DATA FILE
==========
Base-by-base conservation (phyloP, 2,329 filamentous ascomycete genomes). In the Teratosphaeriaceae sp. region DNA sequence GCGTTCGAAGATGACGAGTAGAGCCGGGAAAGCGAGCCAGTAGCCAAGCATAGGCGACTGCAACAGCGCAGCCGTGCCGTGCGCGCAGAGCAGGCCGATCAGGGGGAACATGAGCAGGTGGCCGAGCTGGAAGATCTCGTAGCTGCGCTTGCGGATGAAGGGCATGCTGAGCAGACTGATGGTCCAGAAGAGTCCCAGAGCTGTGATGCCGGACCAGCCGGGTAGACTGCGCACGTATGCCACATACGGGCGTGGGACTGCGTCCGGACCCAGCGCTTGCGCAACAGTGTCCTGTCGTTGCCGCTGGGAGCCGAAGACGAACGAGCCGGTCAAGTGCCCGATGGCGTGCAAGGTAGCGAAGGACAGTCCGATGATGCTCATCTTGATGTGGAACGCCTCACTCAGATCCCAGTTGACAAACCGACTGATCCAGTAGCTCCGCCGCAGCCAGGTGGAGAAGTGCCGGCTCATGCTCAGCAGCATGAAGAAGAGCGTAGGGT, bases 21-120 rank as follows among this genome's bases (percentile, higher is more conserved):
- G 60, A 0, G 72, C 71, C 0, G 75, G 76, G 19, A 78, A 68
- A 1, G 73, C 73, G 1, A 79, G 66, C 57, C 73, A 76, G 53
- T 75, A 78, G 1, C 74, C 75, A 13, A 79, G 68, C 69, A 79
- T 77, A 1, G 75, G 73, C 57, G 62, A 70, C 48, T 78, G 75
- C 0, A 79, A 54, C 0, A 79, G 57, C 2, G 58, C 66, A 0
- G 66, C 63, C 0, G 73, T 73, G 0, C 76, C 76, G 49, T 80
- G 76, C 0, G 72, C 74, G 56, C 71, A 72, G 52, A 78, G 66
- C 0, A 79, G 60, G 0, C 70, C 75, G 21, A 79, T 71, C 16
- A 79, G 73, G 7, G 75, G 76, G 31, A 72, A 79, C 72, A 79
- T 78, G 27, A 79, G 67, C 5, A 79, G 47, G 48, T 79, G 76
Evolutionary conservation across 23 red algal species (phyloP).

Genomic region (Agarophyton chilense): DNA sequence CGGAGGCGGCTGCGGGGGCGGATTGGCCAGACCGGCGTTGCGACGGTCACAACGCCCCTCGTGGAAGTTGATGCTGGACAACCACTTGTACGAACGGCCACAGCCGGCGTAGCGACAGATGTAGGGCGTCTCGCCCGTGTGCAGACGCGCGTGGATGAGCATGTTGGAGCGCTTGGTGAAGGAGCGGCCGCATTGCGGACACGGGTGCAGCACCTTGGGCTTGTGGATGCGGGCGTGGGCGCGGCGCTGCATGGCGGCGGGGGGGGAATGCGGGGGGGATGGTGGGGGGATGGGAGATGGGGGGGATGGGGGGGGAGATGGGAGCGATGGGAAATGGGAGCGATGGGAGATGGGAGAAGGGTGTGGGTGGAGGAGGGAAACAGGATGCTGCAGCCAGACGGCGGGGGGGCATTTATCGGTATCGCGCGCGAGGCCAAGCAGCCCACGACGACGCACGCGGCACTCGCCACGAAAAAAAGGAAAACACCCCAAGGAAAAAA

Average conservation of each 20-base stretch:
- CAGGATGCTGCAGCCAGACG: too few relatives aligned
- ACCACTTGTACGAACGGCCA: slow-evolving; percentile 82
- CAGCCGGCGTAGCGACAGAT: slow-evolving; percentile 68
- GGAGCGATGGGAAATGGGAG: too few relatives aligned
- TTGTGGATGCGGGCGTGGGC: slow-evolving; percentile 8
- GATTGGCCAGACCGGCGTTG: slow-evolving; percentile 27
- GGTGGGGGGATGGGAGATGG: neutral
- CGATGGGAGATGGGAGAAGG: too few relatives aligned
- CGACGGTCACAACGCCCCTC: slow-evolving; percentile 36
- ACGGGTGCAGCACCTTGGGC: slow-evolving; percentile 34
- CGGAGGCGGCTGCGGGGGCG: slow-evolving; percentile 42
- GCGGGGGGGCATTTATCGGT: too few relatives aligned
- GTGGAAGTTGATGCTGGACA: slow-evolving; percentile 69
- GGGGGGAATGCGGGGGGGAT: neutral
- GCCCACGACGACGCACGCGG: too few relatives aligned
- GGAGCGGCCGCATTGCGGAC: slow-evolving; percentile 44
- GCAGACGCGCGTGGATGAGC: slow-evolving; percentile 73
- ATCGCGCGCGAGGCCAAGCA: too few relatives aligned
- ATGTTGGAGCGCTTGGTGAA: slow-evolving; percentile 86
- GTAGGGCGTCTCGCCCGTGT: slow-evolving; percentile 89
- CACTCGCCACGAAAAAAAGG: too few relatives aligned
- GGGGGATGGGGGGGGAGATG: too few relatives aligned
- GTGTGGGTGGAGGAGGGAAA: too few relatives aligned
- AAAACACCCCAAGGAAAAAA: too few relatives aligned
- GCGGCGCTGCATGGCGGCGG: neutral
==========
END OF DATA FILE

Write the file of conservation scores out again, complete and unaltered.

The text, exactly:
Base-by-base conservation (phyloP, 2,329 filamentous ascomycete genomes). In the Teratosphaeriaceae sp. region DNA sequence GCGTTCGAAGATGACGAGTAGAGCCGGGAAAGCGAGCCAGTAGCCAAGCATAGGCGACTGCAACAGCGCAGCCGTGCCGTGCGCGCAGAGCAGGCCGATCAGGGGGAACATGAGCAGGTGGCCGAGCTGGAAGATCTCGTAGCTGCGCTTGCGGATGAAGGGCATGCTGAGCAGACTGATGGTCCAGAAGAGTCCCAGAGCTGTGATGCCGGACCAGCCGGGTAGACTGCGCACGTATGCCACATACGGGCGTGGGACTGCGTCCGGACCCAGCGCTTGCGCAACAGTGTCCTGTCGTTGCCGCTGGGAGCCGAAGACGAACGAGCCGGTCAAGTGCCCGATGGCGTGCAAGGTAGCGAAGGACAGTCCGATGATGCTCATCTTGATGTGGAACGCCTCACTCAGATCCCAGTTGACAAACCGACTGATCCAGTAGCTCCGCCGCAGCCAGGTGGAGAAGTGCCGGCTCATGCTCAGCAGCATGAAGAAGAGCGTAGGGT, bases 21-120 rank as follows among this genome's bases (percentile, higher is more conserved):
- G 60, A 0, G 72, C 71, C 0, G 75, G 76, G 19, A 78, A 68
- A 1, G 73, C 73, G 1, A 79, G 66, C 57, C 73, A 76, G 53
- T 75, A 78, G 1, C 74, C 75, A 13, A 79, G 68, C 69, A 79
- T 77, A 1, G 75, G 73, C 57, G 62, A 70, C 48, T 78, G 75
- C 0, A 79, A 54, C 0, A 79, G 57, C 2, G 58, C 66, A 0
- G 66, C 63, C 0, G 73, T 73, G 0, C 76, C 76, G 49, T 80
- G 76, C 0, G 72, C 74, G 56, C 71, A 72, G 52, A 78, G 66
- C 0, A 79, G 60, G 0, C 70, C 75, G 21, A 79, T 71, C 16
- A 79, G 73, G 7, G 75, G 76, G 31, A 72, A 79, C 72, A 79
- T 78, G 27, A 79, G 67, C 5, A 79, G 47, G 48, T 79, G 76
Evolutionary conservation across 23 red algal species (phyloP).

Genomic region (Agarophyton chilense): DNA sequence CGGAGGCGGCTGCGGGGGCGGATTGGCCAGACCGGCGTTGCGACGGTCACAACGCCCCTCGTGGAAGTTGATGCTGGACAACCACTTGTACGAACGGCCACAGCCGGCGTAGCGACAGATGTAGGGCGTCTCGCCCGTGTGCAGACGCGCGTGGATGAGCATGTTGGAGCGCTTGGTGAAGGAGCGGCCGCATTGCGGACACGGGTGCAGCACCTTGGGCTTGTGGATGCGGGCGTGGGCGCGGCGCTGCATGGCGGCGGGGGGGGAATGCGGGGGGGATGGTGGGGGGATGGGAGATGGGGGGGATGGGGGGGGAGATGGGAGCGATGGGAAATGGGAGCGATGGGAGATGGGAGAAGGGTGTGGGTGGAGGAGGGAAACAGGATGCTGCAGCCAGACGGCGGGGGGGCATTTATCGGTATCGCGCGCGAGGCCAAGCAGCCCACGACGACGCACGCGGCACTCGCCACGAAAAAAAGGAAAACACCCCAAGGAAAAAA

Average conservation of each 20-base stretch:
- CAGGATGCTGCAGCCAGACG: too few relatives aligned
- ACCACTTGTACGAACGGCCA: slow-evolving; percentile 82
- CAGCCGGCGTAGCGACAGAT: slow-evolving; percentile 68
- GGAGCGATGGGAAATGGGAG: too few relatives aligned
- TTGTGGATGCGGGCGTGGGC: slow-evolving; percentile 8
- GATTGGCCAGACCGGCGTTG: slow-evolving; percentile 27
- GGTGGGGGGATGGGAGATGG: neutral
- CGATGGGAGATGGGAGAAGG: too few relatives aligned
- CGACGGTCACAACGCCCCTC: slow-evolving; percentile 36
- ACGGGTGCAGCACCTTGGGC: slow-evolving; percentile 34
- CGGAGGCGGCTGCGGGGGCG: slow-evolving; percentile 42
- GCGGGGGGGCATTTATCGGT: too few relatives aligned
- GTGGAAGTTGATGCTGGACA: slow-evolving; percentile 69
- GGGGGGAATGCGGGGGGGAT: neutral
- GCCCACGACGACGCACGCGG: too few relatives aligned
- GGAGCGGCCGCATTGCGGAC: slow-evolving; percentile 44
- GCAGACGCGCGTGGATGAGC: slow-evolving; percentile 73
- ATCGCGCGCGAGGCCAAGCA: too few relatives aligned
- ATGTTGGAGCGCTTGGTGAA: slow-evolving; percentile 86
- GTAGGGCGTCTCGCCCGTGT: slow-evolving; percentile 89
- CACTCGCCACGAAAAAAAGG: too few relatives aligned
- GGGGGATGGGGGGGGAGATG: too few relatives aligned
- GTGTGGGTGGAGGAGGGAAA: too few relatives aligned
- AAAACACCCCAAGGAAAAAA: too few relatives aligned
- GCGGCGCTGCATGGCGGCGG: neutral